even without the plaintiff alleging any additional harm.
See Id . at 1549.
BRIEF SUMMARY OF ARGUMENTS
claims that Plaintiffs alleged harm is exactly the kind of
bare, procedural harm that Spokeo indicated was not
enough to establish a concrete injury-in-fact. (Def.'s
Mem. Supp. Mot. Dismiss at 1, 5, 8.) In making this argument,
Defendant seems to assert that the relevant section of the
FCRA does not create a substantive right, therefore
Plaintiffs harm is merely procedural, and that Defendant
proffers no real damages. (Def.'s Mem. Supp. Mot. Dismiss
at 8-9.) As to the alleged harm of increased risk for
identity theft or further invasion of privacy, Defendant
notes that these lack particularity, and further, depend upon
future speculation and the actions of third parties.
(Def.'s Mem. Supp. Mot. Dismiss at 5-7.)
claims that Defendant violated § 1681b(f) of the FCRA by
obtaining her credit report, at least twice, without a
permissible purpose. (Pl.'s Mem. Opp'n Mot. Dismiss
at 3-4.) She alleges three injuries: invasion of privacy,
exposure to an increased risk of identity theft, and exposure
to an increased risk of further invasion of privacy.
(Pl.'s Mem. Opp'n Mot. Dismiss at 3.) Plaintiff
maintains that the FCRA statutorily created a substantive
right to privacy, building upon the general right of privacy
being recognized under common law. (Pl.'s Mem. Opp'n
Mot. Dismiss at 8-10.) Despite alleging no harm or damages
beyond the wrongful obtaining of her credit report, she
contends that simply alleging the statutory violation is
enough in this instance, because the right is substantive in
nature, not merely procedural. (Pl.'s Mem. Opp'n Mot.
Dismiss at 8-11.) IV. ANALYSIS This is admittedly a close
question. While Spokeo leaves some questions
unanswered, it clearly requires some analysis of the alleged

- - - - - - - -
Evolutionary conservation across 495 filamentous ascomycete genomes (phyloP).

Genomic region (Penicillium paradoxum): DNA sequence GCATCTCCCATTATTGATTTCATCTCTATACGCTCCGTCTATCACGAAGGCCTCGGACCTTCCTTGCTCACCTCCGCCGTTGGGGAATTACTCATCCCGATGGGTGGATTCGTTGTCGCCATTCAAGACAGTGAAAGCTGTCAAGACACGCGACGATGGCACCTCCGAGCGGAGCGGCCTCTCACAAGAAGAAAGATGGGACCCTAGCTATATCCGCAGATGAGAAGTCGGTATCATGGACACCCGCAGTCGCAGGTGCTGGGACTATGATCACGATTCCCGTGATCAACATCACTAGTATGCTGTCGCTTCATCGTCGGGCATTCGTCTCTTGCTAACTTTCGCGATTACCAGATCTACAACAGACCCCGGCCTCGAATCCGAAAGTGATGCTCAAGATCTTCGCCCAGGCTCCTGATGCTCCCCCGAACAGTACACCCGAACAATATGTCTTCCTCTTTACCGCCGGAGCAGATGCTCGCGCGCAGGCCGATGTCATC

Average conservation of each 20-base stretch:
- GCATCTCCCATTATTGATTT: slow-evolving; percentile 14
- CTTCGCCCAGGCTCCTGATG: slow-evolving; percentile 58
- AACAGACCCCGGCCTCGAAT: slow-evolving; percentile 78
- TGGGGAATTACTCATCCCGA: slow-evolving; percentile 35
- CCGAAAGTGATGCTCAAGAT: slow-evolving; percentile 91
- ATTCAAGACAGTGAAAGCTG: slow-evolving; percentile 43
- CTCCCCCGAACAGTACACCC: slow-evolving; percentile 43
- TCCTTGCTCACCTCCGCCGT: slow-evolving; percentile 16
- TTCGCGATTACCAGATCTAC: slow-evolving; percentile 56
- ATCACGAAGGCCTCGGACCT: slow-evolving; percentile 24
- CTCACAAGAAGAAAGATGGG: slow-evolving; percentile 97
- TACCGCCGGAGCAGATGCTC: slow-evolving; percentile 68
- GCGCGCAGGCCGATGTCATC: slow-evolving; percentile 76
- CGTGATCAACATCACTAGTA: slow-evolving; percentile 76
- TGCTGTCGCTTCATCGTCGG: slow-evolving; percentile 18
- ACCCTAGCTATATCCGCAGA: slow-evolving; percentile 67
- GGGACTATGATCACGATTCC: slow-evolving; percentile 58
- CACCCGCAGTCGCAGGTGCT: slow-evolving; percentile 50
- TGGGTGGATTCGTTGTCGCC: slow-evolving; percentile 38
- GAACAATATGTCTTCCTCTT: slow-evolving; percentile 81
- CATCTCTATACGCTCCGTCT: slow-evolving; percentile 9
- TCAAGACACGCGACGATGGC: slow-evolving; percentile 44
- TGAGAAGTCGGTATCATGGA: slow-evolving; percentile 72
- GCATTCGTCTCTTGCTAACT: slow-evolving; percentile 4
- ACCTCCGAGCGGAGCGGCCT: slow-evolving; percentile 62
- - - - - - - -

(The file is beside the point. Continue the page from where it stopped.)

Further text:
harm to determine whether it amounts to more than a bare,
procedural violation, and therefore reaches the threshold of
a concrete injury. 136 S.Ct. at 1545, 1550.
recent case with a similar standing issue, the Court analyzed
Sections 1681b(b)(2) and (3) of the FCRA with the guidance of
Spokeo. Thomas v. FTS USA, LLC, 2016 WL 3653878 at
*6 (E.D. Va. June 30, 2016). The Court found that these
sections of the FCRA established a right to privacy in
one's consumer report, as well as a right to specific
information. Id. at *7. Based on the plain statutory
text, the Court found both of these rights to be substantive
in nature, not merely technical or procedural. Id.
Thomas also reviewed relevant legislative history and
concluded that overall, the FCRA had the goal and intention
"to afford consumers rights to information and
privacy." Id. at *8. Additionally,
Thomas makes the point that in general, "the
common law has long recognized a right to personal
privacy." Id. at * 10 (citing United States
Dept. of Justice v. Reporters Comm for Freedom of Press,
489 U.S. 749, 763 (1989). The Court also noted that
"unauthorized dissemination of one's personal
information, even without a showing of actual damages, is an
invasion of one's privacy that constitutes a concrete
injury sufficient to confer standing." Id. at *
10. Further, it made clear that "Congress may create a
statutory right to privacy in certain information that
strengthens or replaces the common law." Id.
another recent case decided after Spokeo, the Third
Circuit resolved that when a defendant fails to comply with
statutory rules protecting privacy, the plaintiffs privacy
has been unlawfully invaded and the plaintiff has therefore
suffered a concrete injury, regardless of actual damages.
See In re Nickelodeon Consumer Privacy Litigation,
__F.3d.__, 2016 WL 3513782 (3d Cir. June 27, 2016). That
Court noted that while the harm may be intangible, the
"unlawful disclosure of legally protected
information" is an injury, particularly when Congress
has decided the information in question should remain
private. Id. at *7. Nickelodeon was not
dealing with the FCRA, but the principle is comparable. This
Court finds the analysis in Th ...